No. I don’t. Please go away and let
me be. He disappears, comes back
just a little later. With a daisy which

he’s decided to liberate from a bouquet
which someone left late yesterday
for someone else at the reception

desk. He hands it to me, and he
says: Just do it. Go on, just for fun.
Just pull of the petals and say it.

I beg your pardon? Are you asking
me to decapitate the daisy? And what’s
the “it” you’re wanting me to say?

You’re kidding! You’ve never asked
a daisy about the status of your love
life? Never pulled off petals one

by one while saying “He loves me…He
love me not…” one phrase for each
petal, to see where you wind up?

No. Never. Sorry. And it’s not likely
I’ll be amending that deficit in my
experience this morning. Thank you. Bye.

Oh, come on. Just this once. If not
for you, for me. If you do it, I’ll buy
you all your coffees, all next week.

I pull the first two petals off, but
improv on my lines and say: “He needs
me not…I need him not…” and then

the daisy’s rescued from me and my
evident lack of appreciation of other
possibilities. You just don’t get it,

he accuses. You are missing the point
entirely. It’s not about needing
anyone, not him, not you, not anyone.

The point is that this is an opportunity
you may never get again, once-in-a-life-time
chance to meet somebody you can stand.

I’m fatigued. I’m tired. Okay, whatever,
fine. Give me the daisy, if it will make
you happy enough to go away. Give me

the daisy, and tell me again what it is
I am supposed to say. He hands it to me,
and in my weakened state, extracts one

more agreement: if the daisy says “He loves
me” then I will, just one time and only
briefly, consent to meet the man in question.

I pull the petals. And Fibonacci’s judgment
in the matter doesn’t please me. But I
don’t generally back out of bets, dares,

or agreements. I sign off my machine, pick
up my things to catch the early bus back
home, unwilling but committed. We agree

to make it simple, lunch on a daytime
work-day, the three of us at some place
that has soup, salad, bread, and coffee.

I punch the security code in the panel
to exit the building, and he calls out after
me in parting: Don’t look so sulky. Trust

the daisy. It isn’t about need. It’s about
possibility. Just think: maybe, you’ll get
along okay. Maybe you could fall off rocks


After Dave Bonta’s “Bean counter.” See Part I and Part II.

In other words, still not wonderful enough.
Luisa A. Igloria, “By Hand

Not too surprising: doctor grounded
me from driving, from really using
that shoulder in much of any way. Told
me not to roll over on it in my sleep,
recommended sleeping upright, more
or less, in some sort of chair. Five
weeks. Stuck in the city. Sleeping
mostly less, upright mostly more.

Three AM, another week of double-
shifts. After fourteen hours of
monitoring software fixes outbound
over phone lines, I’m on meal break
with a coworker at the all-night
diner two blocks down the street.
More coffee. Much more coffee.

I don’t know how it is now, times
and technology have changed,
but used to be, the people working
for mainframe software companies
became, not quite like family, but
at least their own community, small
village in the middle of a city.

And every village has a matchmaker,
one or more, someone perhaps a little
nosy, or just hearts-and-starry eyed,
who thinks that everyone who isn’t
married or at least taking some
steps toward pairing up with someone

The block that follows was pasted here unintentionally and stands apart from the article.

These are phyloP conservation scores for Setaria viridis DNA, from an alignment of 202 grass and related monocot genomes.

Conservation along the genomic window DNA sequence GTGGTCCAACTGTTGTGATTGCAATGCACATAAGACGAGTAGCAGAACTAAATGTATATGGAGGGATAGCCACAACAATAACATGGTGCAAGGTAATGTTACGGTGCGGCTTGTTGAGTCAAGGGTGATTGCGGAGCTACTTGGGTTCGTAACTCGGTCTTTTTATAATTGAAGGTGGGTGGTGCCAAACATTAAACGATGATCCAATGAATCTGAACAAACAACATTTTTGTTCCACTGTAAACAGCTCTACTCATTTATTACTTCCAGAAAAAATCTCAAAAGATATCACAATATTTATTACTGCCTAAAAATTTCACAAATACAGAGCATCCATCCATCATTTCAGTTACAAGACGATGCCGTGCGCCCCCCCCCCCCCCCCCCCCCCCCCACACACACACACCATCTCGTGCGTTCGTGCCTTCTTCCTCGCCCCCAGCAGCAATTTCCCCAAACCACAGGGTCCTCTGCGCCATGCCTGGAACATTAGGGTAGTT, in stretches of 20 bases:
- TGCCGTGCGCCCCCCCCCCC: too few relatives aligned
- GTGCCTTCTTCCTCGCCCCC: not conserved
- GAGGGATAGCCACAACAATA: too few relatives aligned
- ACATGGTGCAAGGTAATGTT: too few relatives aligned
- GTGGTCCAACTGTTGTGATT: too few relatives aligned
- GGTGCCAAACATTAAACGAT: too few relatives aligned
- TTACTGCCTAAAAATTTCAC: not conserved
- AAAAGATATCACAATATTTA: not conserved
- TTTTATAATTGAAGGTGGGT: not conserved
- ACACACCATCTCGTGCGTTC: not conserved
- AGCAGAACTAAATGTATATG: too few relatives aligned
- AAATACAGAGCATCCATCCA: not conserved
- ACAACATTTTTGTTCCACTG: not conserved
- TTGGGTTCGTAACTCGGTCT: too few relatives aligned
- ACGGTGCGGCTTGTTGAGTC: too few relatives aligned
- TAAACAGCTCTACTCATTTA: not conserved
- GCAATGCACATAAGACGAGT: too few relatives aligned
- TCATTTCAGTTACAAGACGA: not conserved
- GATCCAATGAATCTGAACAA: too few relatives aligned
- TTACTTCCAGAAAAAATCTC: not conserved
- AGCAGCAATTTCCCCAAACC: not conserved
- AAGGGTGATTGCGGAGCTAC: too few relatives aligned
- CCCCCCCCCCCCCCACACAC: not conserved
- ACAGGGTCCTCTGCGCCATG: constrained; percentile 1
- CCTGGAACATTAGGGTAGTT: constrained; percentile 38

is in need. Across the table, self-
invited company, the matchmaker
is turning his attentions back to me.

What you need, he starts assuring
me, what would really make you
happy, is a man who’s stable, settled
into his career, one who is ready
to go house-shopping, get married,
get started on a family, a kid or
two or three. I stare at him blankly
for a while as if I do not understand
the language he is speaking.

And in truth, I don’t. Not really.
But I’m tired and it’s three AM
and watching amber numbers turning
over on a dumb computer monitor
for fourteen hours has weakened
my defenses. I don’t dodge his
assertion gracefully. I don’t dodge
at all. Instead, I dig into my
purse, retrieve two napkins
marked with tiny print in ink.

(Systems engineering, sorry. All
pipe-dreams must be designed
on napkins. End of story.)
I don’t gloss it up or make it
pretty, but say firmly: No. That’s
nothing close to what I need.
Not interested. Not aspiring.
I’ve assessed what it would take
for me to live with someone else
successfully long-term, the kind
of person it would have to be.

I carry these napkins out with me
as a reminder, should I happen
to be tempted by a bit of gallantry
to give away my number in a bar.
There are minimums that would be
needed for it to even be considered,
and I really doubt the guy exists.

I unfold the specifications
for the myth, begin for the first
time ever to read them out
to someone, make clear why
I’m alone and always will be.
About money: needs to not be greedy,
see it mostly as a means, tend
more toward frugal than extravagant.

He needs to be able to cook
sufficiently to feed himself if
I’m not home, am still at work
or have decided to go out alone.
And that has got to be okay,
me going out alone. I have to
have a little time with friends,
and lots and lots of time in
solitary. He’s got to be able
to handle that, and to handle

his own laundry, and maybe most
importantly, he must have come to
some sort of understanding with
the planet, needs his own relationship
with whatever patch of earth
he works and walks and lives on,
an understanding with the sky
and dirt and all its other denizens.

And I don’t so much mean humans.
I don’t so much care if he even
ever speaks to them, including me.
But I need a man that can spend an
evening wakeful, watching long-
nose bats fly up to saguaro